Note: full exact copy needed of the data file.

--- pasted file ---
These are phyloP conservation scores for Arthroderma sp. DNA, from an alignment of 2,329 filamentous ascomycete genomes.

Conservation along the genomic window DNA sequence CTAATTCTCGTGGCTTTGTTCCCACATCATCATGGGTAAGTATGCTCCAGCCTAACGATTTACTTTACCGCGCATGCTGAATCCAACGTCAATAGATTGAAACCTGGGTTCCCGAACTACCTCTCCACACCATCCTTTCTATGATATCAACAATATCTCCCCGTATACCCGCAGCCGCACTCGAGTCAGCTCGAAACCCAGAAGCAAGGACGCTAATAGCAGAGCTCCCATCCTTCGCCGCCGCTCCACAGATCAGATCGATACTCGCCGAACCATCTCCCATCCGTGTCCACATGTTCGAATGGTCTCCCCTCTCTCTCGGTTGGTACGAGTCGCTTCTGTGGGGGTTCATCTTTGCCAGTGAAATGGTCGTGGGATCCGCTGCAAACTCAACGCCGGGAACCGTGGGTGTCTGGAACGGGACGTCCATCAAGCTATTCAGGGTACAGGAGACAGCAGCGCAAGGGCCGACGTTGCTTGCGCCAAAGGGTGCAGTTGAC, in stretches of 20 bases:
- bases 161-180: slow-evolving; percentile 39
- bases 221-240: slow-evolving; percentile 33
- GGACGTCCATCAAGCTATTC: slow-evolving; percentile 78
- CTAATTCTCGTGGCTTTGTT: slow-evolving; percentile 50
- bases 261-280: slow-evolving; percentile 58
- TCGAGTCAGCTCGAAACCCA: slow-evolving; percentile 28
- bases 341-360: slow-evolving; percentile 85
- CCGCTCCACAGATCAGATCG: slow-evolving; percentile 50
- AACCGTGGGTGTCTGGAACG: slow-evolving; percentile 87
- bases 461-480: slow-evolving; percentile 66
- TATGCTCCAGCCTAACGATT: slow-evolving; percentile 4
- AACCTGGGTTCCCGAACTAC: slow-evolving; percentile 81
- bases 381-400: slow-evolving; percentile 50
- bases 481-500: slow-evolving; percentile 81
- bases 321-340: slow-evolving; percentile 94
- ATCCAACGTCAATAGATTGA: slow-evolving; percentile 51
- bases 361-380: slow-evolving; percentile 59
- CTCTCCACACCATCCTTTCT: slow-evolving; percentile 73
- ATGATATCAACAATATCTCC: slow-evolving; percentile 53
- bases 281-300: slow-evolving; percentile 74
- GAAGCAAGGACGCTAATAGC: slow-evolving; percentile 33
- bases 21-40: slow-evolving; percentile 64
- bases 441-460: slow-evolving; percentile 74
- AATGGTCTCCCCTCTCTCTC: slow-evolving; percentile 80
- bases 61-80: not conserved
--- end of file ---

These are phyloP conservation scores for Arthroderma sp. DNA, from an alignment of 2,329 filamentous ascomycete genomes.

Conservation along the genomic window DNA sequence CTAATTCTCGTGGCTTTGTTCCCACATCATCATGGGTAAGTATGCTCCAGCCTAACGATTTACTTTACCGCGCATGCTGAATCCAACGTCAATAGATTGAAACCTGGGTTCCCGAACTACCTCTCCACACCATCCTTTCTATGATATCAACAATATCTCCCCGTATACCCGCAGCCGCACTCGAGTCAGCTCGAAACCCAGAAGCAAGGACGCTAATAGCAGAGCTCCCATCCTTCGCCGCCGCTCCACAGATCAGATCGATACTCGCCGAACCATCTCCCATCCGTGTCCACATGTTCGAATGGTCTCCCCTCTCTCTCGGTTGGTACGAGTCGCTTCTGTGGGGGTTCATCTTTGCCAGTGAAATGGTCGTGGGATCCGCTGCAAACTCAACGCCGGGAACCGTGGGTGTCTGGAACGGGACGTCCATCAAGCTATTCAGGGTACAGGAGACAGCAGCGCAAGGGCCGACGTTGCTTGCGCCAAAGGGTGCAGTTGAC, in stretches of 20 bases:
- bases 161-180: slow-evolving; percentile 39
- bases 221-240: slow-evolving; percentile 33
- GGACGTCCATCAAGCTATTC: slow-evolving; percentile 78
- CTAATTCTCGTGGCTTTGTT: slow-evolving; percentile 50
- bases 261-280: slow-evolving; percentile 58
- TCGAGTCAGCTCGAAACCCA: slow-evolving; percentile 28
- bases 341-360: slow-evolving; percentile 85
- CCGCTCCACAGATCAGATCG: slow-evolving; percentile 50
- AACCGTGGGTGTCTGGAACG: slow-evolving; percentile 87
- bases 461-480: slow-evolving; percentile 66
- TATGCTCCAGCCTAACGATT: slow-evolving; percentile 4
- AACCTGGGTTCCCGAACTAC: slow-evolving; percentile 81
- bases 381-400: slow-evolving; percentile 50
- bases 481-500: slow-evolving; percentile 81
- bases 321-340: slow-evolving; percentile 94
- ATCCAACGTCAATAGATTGA: slow-evolving; percentile 51
- bases 361-380: slow-evolving; percentile 59
- CTCTCCACACCATCCTTTCT: slow-evolving; percentile 73
- ATGATATCAACAATATCTCC: slow-evolving; percentile 53
- bases 281-300: slow-evolving; percentile 74
- GAAGCAAGGACGCTAATAGC: slow-evolving; percentile 33
- bases 21-40: slow-evolving; percentile 64
- bases 441-460: slow-evolving; percentile 74
- AATGGTCTCCCCTCTCTCTC: slow-evolving; percentile 80
- bases 61-80: not conserved